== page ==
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Presidential polls and CKD



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The specter of "chronic kidney disease of unknown etiology" (CKDU) appeared in the Rajarata in the 1990s. Since then it has silently stalked Rajarata families causing tragedy. In the old days, when tragedy happens, evil forces, "Vas" and "Kili" (curses and pollution) were blamed. In modern societies, such problems are rapidly dealt with by the medical and agricultural professionals. Sri Lanka, unlike many developing nations, has a record of effective action controlling malaria, smallpox, TB, mumps, typhoid, whooping cough, hookworm etc.


But then, that was before everything became highly politicized or left to the private sector. The Eelam wars had to end before politicians took notice of CKDU.


In December 2014, in the middle of the presidential election campaign, the Rajapaksa government gazetted a limited ban on a key herbicide, glyphosate, restricting the ban to the Rajarata. It promised clean water to its residents at an election rally. Not to be outdone, his opponent Maithreepala Sirisena, a former agriculture minister who sat impotent over the problem, has apparently declared that he will ban "all agrochemicals."


Surely, these will have more dire economic impact on the country than constitutional revisions discussed in election manifestos. Will they at least solve the CKDU problem? Why ban fertilizers and herbicides used safely (without CKDU) in other provinces and in other countries? How are they implicated in a health problem in the Rajarata?


The attempt to make political capital out of the Rajarata tragedy began at least five years ago. Marxist groups tried to use the farmers as their pawns in their struggles. Other groups interested in "colour revolutions" moved in; they did the same in "Rathupaswela" where the water became acidic for geological reasons. Independent nationalist groups even talked of suing the World Health Organization (WHO) for "allowing" the use of inorganic fertilizer "knowing that it is a poison". A free market that had removed all rational controls (even on fertilizers and drugs), together with a fertilizer subsidy scheme had drenched the soil with an unnecessary excess of agro-chemicals, asphyxiating the "living ecology" of the soil. An over-arching belief that our food and water are "unhealthy" due to excessive use of 'agrochemicals" became partly true. In over-reacting, some looked for a naïve ban on all agro-chemicals. Claims in newspapers that Sri Lankan rice and tea were "contaminated" with arsenic or cadmium were repeatedly made, and rebutted by scientists armed with analytical data.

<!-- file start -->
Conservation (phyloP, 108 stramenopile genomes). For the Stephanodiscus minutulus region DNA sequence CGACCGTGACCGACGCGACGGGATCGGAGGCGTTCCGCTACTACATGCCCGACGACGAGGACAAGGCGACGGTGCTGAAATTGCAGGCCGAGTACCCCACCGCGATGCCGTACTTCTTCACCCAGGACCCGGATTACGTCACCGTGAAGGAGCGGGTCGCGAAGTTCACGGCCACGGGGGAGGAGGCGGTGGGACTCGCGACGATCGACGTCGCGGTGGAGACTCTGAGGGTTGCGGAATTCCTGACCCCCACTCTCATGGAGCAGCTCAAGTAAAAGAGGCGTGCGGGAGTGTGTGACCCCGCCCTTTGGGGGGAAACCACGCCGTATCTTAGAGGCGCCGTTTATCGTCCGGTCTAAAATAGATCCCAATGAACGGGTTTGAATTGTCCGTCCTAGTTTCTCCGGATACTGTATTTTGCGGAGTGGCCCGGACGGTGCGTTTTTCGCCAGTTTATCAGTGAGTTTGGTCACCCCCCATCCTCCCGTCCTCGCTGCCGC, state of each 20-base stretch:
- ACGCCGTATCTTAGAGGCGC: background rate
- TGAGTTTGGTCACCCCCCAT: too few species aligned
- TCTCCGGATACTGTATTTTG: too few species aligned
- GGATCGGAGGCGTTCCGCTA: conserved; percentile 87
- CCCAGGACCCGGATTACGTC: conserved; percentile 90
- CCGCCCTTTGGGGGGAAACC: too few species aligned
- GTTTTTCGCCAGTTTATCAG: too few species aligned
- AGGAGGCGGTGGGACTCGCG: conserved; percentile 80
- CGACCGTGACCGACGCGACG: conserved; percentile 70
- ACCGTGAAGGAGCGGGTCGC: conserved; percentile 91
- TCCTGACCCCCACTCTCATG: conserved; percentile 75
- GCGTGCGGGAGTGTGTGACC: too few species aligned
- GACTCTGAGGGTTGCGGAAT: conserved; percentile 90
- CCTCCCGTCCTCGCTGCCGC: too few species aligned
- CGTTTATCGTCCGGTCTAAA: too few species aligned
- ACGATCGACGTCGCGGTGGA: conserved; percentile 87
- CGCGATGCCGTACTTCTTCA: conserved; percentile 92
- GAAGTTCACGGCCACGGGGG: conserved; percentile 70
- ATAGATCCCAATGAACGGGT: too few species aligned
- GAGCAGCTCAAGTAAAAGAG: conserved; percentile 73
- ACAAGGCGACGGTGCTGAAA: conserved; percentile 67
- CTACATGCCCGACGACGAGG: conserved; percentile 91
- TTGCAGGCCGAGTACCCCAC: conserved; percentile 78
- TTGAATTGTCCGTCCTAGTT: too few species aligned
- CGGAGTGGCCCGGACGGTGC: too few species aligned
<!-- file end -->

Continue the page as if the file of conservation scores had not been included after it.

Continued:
A WHO study, as well as a Peradeniya-Japanese study of the Rajarata water surprised many in showing that there were no significant amounts of metal toxins like arsenic or cadmium, and that pesticides like glyphosate and chlorohydrocarbons etc., were also absent. If arsenic, cadmium and glyphosate are NOT found in the Rajarata water, they cannot be the cause of CKDU.


In contrast, there is now evidence that most of the drinking wells in the Rajarata have excess amounts of salts (not just common salt, but other salts as well), and this tasteless salinity is the cause of CKDU. The origin of this salinity may be from excess-fertilizer wash-off during the rainy season of the hill country, and due to the earth works of giant irrigation schemes of the last four decades that moved deep-lying layers to the surface, as well as due to natural "redox" processes whose existence has been confirmed.


Fortunately, a country with torrential monsoons and floods can also claim some benefits from this flooding that washes out pollution, especially in the wet zone.


Glyphosate is a well-known substance used as a herbicide that acts on plants but with a remarkable record of non-toxicity to animals and humans over three decades of use in the West. It is also cardinal to the technology of genetically modified (GMO) crops commercialized by Monsanto. A California doctor linked to an NGO in "battle" with Monsanto, and his indigenous partners in Colombo argued that glyphosate was the cause of kidney disease in the Rajarata. Their strong political links enabled them to get the Mahinda Rajapaksa government to agree to ban this herbicide in September 2013.


However, even the politicians soon understood that this would destroy our plantations and hopes of food self-sufficiency. The impracticality of replacing fertilizers by compost, and herbicides by hand weeding in the internationally competitive tea and rubber industries was self-evident. Switching to traditional rice giving 1/3 the harvest, and costing five times even in normal times, would shoot the price some 15-20 times, not to mention the effect on vegetables, fruits etc. The idea, if implemented, would have dire effects. The proposed ban was shelved.


However, elections are when promises are made. Rajapaksa offered to give clean water to the Rajarata. This has been a regular recommendation for fighting CKDU given by scientists and medical men, but eclipsed by fear-mongering calls for banning "poisonous agro-chemicals". Such bans will crush the already imperiled Rajarata farmers, possibly leading to the end of agriculture there. Sirisena's proposal to TOTALLY ban agrochemicals to fight CKDU is mere hypocritical pandering to public fears to gain votes.


Chandre Dharmawardana


Canada


 
 
 
 
 
 
 
 
 
 
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